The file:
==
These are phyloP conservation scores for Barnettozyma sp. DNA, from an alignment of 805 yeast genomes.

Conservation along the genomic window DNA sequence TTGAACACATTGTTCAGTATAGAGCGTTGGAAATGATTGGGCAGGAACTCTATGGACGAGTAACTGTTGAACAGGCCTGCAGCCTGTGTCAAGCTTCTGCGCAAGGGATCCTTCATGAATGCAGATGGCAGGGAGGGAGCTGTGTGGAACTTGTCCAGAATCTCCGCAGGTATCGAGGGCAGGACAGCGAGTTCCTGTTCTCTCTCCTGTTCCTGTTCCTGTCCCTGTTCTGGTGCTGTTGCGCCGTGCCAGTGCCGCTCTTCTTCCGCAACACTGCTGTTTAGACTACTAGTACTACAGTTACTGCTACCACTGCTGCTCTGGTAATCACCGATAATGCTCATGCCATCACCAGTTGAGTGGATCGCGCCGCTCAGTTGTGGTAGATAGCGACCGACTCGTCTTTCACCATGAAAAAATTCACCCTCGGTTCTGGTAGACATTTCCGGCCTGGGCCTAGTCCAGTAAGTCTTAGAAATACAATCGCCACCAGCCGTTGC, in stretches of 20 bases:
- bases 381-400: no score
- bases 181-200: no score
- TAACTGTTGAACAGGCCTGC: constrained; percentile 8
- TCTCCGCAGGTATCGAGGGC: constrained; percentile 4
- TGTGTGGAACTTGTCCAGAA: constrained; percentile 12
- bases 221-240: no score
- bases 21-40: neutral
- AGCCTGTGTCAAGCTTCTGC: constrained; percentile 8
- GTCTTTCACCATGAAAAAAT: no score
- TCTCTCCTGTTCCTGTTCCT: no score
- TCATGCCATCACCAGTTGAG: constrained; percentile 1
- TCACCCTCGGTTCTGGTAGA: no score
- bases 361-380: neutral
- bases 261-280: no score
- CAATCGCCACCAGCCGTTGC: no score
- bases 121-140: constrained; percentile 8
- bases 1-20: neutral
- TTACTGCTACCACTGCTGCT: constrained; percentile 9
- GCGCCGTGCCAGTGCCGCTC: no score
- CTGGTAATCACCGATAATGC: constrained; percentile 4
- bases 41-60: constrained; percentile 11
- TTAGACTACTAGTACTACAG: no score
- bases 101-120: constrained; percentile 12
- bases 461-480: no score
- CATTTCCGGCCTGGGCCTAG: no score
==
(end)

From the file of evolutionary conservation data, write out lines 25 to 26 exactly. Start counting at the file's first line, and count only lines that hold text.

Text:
- bases 101-120: constrained; percentile 12
- bases 461-480: no score